Drones spread wings from war zones to disaster areas

Copyright: Ahikam Seri / Panos

Speed read

  • Innovation and communities are mainstreaming other uses for this weapon of war
  • These aerial robots can provide useful data for better natural disaster response
  • Drones’ technical capability should be widened and not grounded

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[MELBOURNE] While lawmakers around the world struggle to keep up with the growth in the use of unmanned aerial vehicles (UAVs) — commonly known as drones — innovation and community participation are changing how this weapon of modern warfare can be used for humanitarian purposes.

At a conference on UAVs in Australia (23-24 July), Patrick Meier, an international consultant in the field of conflict early warning and crisis mapping, noted that these remotely piloted aircrafts are bringing communities together to collect, analyse and use UAV data to prepare for natural disasters such as floods, hurricanes and landslides.

After Super Typhoon Haiyan struck the Philippines in November 2013, UAV projects helped in the relief efforts but they were uncoordinated and the data generated were not shared with affected communities, Meier noted.

To improve coordination in the use of UAVs, Meier co-founded the Humanitarian UAV Network (UAviators) to bridge humanitarian efforts and UAV groups internationally. The network has drafted a code of conduct on the responsible use of UAVs in humanitarian settings. It plans to roll out training and certification courses in the first half of 2015.

“Community engagement is absolutely key to these projects, including sharing data with communities who are often in the best position to use it,” he says.

He explains UAVs are now being used to create 2D and 3D maps of disaster-affected areas with more detail and in less time than is possible through satellites. “Aid and assistance can be deployed when and where these are needed because of such mapping,” he tells SciDev.Net.

UAVs can also assist with search and rescue operations, especially in remote areas. “Volunteer micro-mappers from around the world have been teaching students to develop machine language algorithms and how to automatically scan UAV images for signs of rubble with 92 per cent accuracy,” shares Meier.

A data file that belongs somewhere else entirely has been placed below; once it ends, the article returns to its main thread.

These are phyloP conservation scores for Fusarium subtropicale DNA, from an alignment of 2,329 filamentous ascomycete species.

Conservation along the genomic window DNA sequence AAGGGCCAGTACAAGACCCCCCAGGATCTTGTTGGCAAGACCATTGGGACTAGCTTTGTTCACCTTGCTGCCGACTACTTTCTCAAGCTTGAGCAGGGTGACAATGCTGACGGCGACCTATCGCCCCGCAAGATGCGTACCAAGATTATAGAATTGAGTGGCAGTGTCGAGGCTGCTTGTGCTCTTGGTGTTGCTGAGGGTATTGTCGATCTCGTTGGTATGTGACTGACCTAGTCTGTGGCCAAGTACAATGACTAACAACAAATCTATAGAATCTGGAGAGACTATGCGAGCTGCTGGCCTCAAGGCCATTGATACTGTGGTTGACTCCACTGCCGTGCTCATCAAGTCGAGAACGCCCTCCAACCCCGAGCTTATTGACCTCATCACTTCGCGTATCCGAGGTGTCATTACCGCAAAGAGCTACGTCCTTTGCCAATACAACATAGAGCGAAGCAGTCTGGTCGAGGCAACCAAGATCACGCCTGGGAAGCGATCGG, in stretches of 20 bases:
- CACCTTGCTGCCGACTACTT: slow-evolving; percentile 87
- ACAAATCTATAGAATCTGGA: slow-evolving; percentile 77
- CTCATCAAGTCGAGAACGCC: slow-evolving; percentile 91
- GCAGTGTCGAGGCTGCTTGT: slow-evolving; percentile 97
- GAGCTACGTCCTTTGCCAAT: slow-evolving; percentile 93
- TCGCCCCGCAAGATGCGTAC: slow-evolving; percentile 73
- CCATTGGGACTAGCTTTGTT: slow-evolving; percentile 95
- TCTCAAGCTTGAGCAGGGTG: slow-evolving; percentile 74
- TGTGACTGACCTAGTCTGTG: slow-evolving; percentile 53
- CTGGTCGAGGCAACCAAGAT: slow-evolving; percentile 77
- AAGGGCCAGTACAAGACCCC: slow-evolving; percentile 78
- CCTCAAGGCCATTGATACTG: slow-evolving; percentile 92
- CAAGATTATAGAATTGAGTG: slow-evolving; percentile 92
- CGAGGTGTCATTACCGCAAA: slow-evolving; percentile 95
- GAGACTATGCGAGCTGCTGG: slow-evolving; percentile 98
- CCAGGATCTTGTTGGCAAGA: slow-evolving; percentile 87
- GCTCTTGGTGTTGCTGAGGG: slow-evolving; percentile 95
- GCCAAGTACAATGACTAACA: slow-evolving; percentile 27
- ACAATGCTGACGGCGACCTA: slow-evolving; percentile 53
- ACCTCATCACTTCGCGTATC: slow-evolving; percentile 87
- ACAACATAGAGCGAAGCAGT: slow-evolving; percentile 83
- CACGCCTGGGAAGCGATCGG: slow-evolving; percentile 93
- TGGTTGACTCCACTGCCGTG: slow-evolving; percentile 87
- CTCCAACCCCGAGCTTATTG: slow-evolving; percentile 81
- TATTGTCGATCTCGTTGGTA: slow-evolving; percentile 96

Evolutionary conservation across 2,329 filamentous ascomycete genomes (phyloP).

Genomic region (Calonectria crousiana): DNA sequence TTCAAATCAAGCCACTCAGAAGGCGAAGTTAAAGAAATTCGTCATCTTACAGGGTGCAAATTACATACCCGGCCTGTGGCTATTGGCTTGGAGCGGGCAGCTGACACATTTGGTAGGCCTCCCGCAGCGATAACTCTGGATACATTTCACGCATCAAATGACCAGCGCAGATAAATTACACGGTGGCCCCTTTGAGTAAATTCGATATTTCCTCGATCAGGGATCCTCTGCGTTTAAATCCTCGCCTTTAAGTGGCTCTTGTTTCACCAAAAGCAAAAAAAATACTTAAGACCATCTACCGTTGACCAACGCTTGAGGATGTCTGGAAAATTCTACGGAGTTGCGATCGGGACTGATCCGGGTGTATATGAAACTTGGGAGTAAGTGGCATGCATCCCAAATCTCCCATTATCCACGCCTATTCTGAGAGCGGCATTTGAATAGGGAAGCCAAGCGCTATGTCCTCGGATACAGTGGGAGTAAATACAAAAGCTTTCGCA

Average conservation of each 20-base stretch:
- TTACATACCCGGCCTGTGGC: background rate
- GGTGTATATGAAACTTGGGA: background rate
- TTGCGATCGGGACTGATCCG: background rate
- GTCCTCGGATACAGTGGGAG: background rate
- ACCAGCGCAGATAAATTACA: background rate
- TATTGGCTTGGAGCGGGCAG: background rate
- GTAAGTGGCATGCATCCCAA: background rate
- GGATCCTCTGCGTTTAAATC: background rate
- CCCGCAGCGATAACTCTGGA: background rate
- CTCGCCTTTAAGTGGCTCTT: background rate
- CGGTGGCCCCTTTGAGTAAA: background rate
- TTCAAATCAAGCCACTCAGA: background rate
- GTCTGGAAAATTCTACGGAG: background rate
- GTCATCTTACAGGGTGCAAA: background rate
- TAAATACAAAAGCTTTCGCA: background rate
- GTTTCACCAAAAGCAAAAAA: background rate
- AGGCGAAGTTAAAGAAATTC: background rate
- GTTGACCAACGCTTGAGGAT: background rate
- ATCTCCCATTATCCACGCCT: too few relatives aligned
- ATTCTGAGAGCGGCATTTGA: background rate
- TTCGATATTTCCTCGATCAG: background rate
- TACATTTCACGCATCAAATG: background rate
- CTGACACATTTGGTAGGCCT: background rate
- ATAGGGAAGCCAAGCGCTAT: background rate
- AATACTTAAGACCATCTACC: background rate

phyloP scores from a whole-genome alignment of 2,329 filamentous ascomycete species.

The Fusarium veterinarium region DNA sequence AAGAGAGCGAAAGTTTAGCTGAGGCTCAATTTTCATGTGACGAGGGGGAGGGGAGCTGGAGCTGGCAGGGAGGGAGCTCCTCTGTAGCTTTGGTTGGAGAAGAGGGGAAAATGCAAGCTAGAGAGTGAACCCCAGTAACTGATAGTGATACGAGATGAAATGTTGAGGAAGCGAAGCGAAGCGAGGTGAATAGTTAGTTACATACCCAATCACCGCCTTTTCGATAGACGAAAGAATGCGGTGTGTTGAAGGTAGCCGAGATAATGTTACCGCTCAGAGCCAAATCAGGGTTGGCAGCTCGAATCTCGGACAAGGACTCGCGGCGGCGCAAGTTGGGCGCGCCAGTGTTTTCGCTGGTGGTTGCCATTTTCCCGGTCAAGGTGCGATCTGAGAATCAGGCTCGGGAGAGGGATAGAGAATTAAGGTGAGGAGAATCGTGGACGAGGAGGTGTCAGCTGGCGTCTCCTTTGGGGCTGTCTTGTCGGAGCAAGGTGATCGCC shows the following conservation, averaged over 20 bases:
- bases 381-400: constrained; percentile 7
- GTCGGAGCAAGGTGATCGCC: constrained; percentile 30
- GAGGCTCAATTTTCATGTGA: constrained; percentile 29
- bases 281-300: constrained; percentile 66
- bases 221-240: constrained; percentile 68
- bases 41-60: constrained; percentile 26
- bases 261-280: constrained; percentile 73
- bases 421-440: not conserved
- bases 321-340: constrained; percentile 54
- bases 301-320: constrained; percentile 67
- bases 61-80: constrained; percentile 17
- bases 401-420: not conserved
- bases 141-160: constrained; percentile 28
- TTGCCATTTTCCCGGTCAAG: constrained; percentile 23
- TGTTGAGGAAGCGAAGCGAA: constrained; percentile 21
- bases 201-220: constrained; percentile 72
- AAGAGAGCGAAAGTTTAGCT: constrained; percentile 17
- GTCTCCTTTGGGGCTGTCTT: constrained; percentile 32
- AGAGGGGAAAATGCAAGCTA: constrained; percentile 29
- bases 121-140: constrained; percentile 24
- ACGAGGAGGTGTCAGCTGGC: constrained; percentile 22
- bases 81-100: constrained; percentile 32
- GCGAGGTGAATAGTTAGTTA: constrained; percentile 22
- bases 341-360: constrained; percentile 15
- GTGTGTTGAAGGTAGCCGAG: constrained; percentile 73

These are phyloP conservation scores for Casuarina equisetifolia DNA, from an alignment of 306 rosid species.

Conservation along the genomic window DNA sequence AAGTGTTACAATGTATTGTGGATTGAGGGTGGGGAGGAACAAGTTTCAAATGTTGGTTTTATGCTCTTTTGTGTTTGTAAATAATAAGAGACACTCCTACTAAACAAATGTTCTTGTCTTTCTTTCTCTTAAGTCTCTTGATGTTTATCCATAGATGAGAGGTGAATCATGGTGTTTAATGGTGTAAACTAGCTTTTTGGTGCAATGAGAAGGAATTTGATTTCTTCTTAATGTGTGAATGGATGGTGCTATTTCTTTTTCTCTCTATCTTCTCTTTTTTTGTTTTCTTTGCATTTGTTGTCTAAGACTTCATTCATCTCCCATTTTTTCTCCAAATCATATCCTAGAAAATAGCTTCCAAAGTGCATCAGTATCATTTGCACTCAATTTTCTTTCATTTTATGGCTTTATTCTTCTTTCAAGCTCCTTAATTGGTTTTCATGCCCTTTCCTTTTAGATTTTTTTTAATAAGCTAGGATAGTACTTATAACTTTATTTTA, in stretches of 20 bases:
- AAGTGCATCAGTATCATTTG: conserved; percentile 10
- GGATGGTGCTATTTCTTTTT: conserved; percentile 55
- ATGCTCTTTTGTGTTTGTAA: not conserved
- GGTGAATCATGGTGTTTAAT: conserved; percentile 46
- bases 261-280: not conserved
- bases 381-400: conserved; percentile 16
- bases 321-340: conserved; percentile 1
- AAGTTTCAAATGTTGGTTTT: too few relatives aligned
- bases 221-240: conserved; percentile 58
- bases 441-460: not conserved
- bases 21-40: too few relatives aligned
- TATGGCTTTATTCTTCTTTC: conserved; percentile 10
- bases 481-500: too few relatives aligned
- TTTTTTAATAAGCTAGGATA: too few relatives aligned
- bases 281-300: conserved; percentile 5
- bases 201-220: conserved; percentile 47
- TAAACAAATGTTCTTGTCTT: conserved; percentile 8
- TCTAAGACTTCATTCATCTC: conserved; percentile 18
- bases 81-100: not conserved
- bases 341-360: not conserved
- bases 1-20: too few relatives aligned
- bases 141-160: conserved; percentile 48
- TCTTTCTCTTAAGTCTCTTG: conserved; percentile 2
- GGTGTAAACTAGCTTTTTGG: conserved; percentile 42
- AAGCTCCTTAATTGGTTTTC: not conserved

In the Philippines, a local UAV startup, Skyeye, has been organised to help local communities collect, analyse and use their own data to prepare for natural disasters. It has trained five local teams to deploy UAVs in preparation for this year’s typhoon season.

The UN Office for the Coordination of Humanitarian Affairs is backing the humanitarian use of UAVs. It is expected to release a policy brief that calls on organisations to engage with initiatives like the Humanitarian UAV Network.

But Meier rues that while some countries such as Australia are trying to accommodate the rapid growth in UAV use, others such as the United States and Spain are grounding them.

Last March, UAVs that were ready to assist in search and rescue operations during devastating mudslides in the town of Oso in Washington were instead grounded by government.

On the other hand, aid agencies such as World Vision are enlisting UAVs to assist in emergency relief efforts. “We are excited by the possibility of UAVs of being able to speed up our damage assessments,” says Mike Patterson who is responsible for emergency logistics at World Vision.

However, he is also anxious about the perception in some circles that “drones are a silver bullet”. Patterson says presently there is still a “need to understand their real capabilities.”
This article has been produced by SciDev.Net's South-East Asia & Pacific desk.